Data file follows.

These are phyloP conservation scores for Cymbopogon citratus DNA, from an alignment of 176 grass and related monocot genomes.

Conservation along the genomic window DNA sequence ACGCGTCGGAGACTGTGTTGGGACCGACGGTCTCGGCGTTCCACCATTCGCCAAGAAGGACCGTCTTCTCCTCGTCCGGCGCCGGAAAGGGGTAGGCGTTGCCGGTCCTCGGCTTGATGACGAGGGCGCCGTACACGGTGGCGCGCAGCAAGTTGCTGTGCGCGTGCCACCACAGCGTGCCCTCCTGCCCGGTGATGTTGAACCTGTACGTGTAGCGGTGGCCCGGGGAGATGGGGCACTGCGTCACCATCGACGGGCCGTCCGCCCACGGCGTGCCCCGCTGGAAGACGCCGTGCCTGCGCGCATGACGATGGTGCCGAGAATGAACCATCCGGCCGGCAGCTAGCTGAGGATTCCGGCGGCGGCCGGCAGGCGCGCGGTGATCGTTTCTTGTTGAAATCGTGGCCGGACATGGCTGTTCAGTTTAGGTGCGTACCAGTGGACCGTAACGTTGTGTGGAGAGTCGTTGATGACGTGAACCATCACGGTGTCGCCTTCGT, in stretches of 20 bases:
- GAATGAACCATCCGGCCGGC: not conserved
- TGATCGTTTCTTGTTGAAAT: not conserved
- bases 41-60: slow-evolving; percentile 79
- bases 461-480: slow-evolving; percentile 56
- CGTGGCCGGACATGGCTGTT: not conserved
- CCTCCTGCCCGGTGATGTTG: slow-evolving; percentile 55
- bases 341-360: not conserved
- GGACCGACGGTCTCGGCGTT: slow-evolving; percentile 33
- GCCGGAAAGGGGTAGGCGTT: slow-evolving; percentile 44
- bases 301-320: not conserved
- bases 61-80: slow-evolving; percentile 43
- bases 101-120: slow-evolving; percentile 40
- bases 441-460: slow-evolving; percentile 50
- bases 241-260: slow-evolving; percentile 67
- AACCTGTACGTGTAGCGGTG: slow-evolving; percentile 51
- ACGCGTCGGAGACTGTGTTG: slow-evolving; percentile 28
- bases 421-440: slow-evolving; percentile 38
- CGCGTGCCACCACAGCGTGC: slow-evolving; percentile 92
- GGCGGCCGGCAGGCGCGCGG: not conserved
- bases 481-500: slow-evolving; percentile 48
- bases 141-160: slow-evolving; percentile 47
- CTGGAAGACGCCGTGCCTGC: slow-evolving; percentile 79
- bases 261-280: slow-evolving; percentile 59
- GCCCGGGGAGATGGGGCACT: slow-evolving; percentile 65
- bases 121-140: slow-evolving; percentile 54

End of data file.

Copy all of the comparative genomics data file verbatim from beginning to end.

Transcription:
These are phyloP conservation scores for Cymbopogon citratus DNA, from an alignment of 176 grass and related monocot genomes.

Conservation along the genomic window DNA sequence ACGCGTCGGAGACTGTGTTGGGACCGACGGTCTCGGCGTTCCACCATTCGCCAAGAAGGACCGTCTTCTCCTCGTCCGGCGCCGGAAAGGGGTAGGCGTTGCCGGTCCTCGGCTTGATGACGAGGGCGCCGTACACGGTGGCGCGCAGCAAGTTGCTGTGCGCGTGCCACCACAGCGTGCCCTCCTGCCCGGTGATGTTGAACCTGTACGTGTAGCGGTGGCCCGGGGAGATGGGGCACTGCGTCACCATCGACGGGCCGTCCGCCCACGGCGTGCCCCGCTGGAAGACGCCGTGCCTGCGCGCATGACGATGGTGCCGAGAATGAACCATCCGGCCGGCAGCTAGCTGAGGATTCCGGCGGCGGCCGGCAGGCGCGCGGTGATCGTTTCTTGTTGAAATCGTGGCCGGACATGGCTGTTCAGTTTAGGTGCGTACCAGTGGACCGTAACGTTGTGTGGAGAGTCGTTGATGACGTGAACCATCACGGTGTCGCCTTCGT, in stretches of 20 bases:
- GAATGAACCATCCGGCCGGC: not conserved
- TGATCGTTTCTTGTTGAAAT: not conserved
- bases 41-60: slow-evolving; percentile 79
- bases 461-480: slow-evolving; percentile 56
- CGTGGCCGGACATGGCTGTT: not conserved
- CCTCCTGCCCGGTGATGTTG: slow-evolving; percentile 55
- bases 341-360: not conserved
- GGACCGACGGTCTCGGCGTT: slow-evolving; percentile 33
- GCCGGAAAGGGGTAGGCGTT: slow-evolving; percentile 44
- bases 301-320: not conserved
- bases 61-80: slow-evolving; percentile 43
- bases 101-120: slow-evolving; percentile 40
- bases 441-460: slow-evolving; percentile 50
- bases 241-260: slow-evolving; percentile 67
- AACCTGTACGTGTAGCGGTG: slow-evolving; percentile 51
- ACGCGTCGGAGACTGTGTTG: slow-evolving; percentile 28
- bases 421-440: slow-evolving; percentile 38
- CGCGTGCCACCACAGCGTGC: slow-evolving; percentile 92
- GGCGGCCGGCAGGCGCGCGG: not conserved
- bases 481-500: slow-evolving; percentile 48
- bases 141-160: slow-evolving; percentile 47
- CTGGAAGACGCCGTGCCTGC: slow-evolving; percentile 79
- bases 261-280: slow-evolving; percentile 59
- GCCCGGGGAGATGGGGCACT: slow-evolving; percentile 65
- bases 121-140: slow-evolving; percentile 54